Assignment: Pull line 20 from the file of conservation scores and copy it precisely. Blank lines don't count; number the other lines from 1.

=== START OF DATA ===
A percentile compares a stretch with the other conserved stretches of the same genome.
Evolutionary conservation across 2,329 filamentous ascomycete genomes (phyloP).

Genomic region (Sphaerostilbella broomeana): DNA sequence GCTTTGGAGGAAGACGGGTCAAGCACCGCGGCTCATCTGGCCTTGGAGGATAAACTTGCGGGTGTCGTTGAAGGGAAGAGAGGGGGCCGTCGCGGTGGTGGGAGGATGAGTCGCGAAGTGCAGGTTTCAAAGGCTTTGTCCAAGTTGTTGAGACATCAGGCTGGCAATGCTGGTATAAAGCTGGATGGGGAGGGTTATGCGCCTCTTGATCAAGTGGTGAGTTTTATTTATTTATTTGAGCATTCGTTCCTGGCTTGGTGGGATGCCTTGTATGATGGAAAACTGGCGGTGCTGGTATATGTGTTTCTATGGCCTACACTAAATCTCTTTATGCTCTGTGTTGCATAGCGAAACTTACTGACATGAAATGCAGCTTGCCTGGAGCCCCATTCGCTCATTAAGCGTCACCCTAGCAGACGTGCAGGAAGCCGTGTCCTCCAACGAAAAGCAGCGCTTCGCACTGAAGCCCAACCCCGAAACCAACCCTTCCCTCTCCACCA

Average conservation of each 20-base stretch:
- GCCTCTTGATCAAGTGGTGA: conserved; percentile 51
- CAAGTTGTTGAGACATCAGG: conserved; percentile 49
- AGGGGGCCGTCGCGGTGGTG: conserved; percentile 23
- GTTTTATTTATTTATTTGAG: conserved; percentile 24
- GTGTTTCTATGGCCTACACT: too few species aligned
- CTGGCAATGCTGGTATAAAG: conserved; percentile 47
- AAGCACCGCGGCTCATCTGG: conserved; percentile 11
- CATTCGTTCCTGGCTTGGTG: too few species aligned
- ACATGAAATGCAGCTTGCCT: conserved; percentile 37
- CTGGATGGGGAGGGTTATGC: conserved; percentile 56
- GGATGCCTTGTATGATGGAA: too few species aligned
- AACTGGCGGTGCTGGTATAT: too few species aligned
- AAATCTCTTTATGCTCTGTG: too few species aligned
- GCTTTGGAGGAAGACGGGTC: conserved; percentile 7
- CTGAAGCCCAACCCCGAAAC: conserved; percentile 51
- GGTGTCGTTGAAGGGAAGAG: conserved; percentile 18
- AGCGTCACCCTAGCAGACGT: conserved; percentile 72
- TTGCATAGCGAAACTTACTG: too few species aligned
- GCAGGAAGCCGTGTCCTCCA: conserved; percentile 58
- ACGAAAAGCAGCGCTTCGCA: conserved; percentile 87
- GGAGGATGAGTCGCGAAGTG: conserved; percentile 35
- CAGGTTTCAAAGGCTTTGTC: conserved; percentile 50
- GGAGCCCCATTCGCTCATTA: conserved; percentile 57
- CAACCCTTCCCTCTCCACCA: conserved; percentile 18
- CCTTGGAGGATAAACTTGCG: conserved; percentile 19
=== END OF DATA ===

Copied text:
- GGTGTCGTTGAAGGGAAGAG: conserved; percentile 18